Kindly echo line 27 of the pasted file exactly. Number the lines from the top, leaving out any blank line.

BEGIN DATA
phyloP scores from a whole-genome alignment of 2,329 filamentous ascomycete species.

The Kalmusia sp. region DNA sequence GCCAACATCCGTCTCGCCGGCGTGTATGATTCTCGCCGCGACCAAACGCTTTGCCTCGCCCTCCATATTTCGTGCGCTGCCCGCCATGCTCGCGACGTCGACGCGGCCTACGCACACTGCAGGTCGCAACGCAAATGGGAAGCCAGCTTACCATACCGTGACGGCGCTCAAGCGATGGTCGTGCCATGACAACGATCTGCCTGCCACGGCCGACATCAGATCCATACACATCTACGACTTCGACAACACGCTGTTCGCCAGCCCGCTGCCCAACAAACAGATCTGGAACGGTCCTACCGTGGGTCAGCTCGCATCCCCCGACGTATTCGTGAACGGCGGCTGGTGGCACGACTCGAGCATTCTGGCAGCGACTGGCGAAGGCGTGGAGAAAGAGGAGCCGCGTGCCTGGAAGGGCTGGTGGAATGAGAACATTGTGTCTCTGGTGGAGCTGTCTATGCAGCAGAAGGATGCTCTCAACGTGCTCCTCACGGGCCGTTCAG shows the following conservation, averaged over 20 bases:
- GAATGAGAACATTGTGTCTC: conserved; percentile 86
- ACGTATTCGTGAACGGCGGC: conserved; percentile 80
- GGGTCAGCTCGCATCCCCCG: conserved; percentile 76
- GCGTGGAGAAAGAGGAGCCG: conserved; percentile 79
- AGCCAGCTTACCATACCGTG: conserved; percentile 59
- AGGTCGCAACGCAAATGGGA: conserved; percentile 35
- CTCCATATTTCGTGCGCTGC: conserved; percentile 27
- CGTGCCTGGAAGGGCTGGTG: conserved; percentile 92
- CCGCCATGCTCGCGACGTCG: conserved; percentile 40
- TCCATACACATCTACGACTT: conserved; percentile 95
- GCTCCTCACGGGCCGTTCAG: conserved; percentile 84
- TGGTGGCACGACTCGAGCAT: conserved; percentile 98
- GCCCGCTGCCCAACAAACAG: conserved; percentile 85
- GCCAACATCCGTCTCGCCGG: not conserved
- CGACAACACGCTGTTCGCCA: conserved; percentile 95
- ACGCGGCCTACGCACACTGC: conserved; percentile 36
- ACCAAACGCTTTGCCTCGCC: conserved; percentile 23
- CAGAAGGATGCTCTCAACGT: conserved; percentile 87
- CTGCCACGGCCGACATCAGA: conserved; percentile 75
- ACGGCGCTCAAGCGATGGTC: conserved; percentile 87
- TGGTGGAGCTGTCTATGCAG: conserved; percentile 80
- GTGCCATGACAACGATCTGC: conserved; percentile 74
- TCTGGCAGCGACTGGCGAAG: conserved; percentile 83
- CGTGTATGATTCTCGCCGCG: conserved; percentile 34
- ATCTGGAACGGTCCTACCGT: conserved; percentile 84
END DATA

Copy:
- ATCTGGAACGGTCCTACCGT: conserved; percentile 84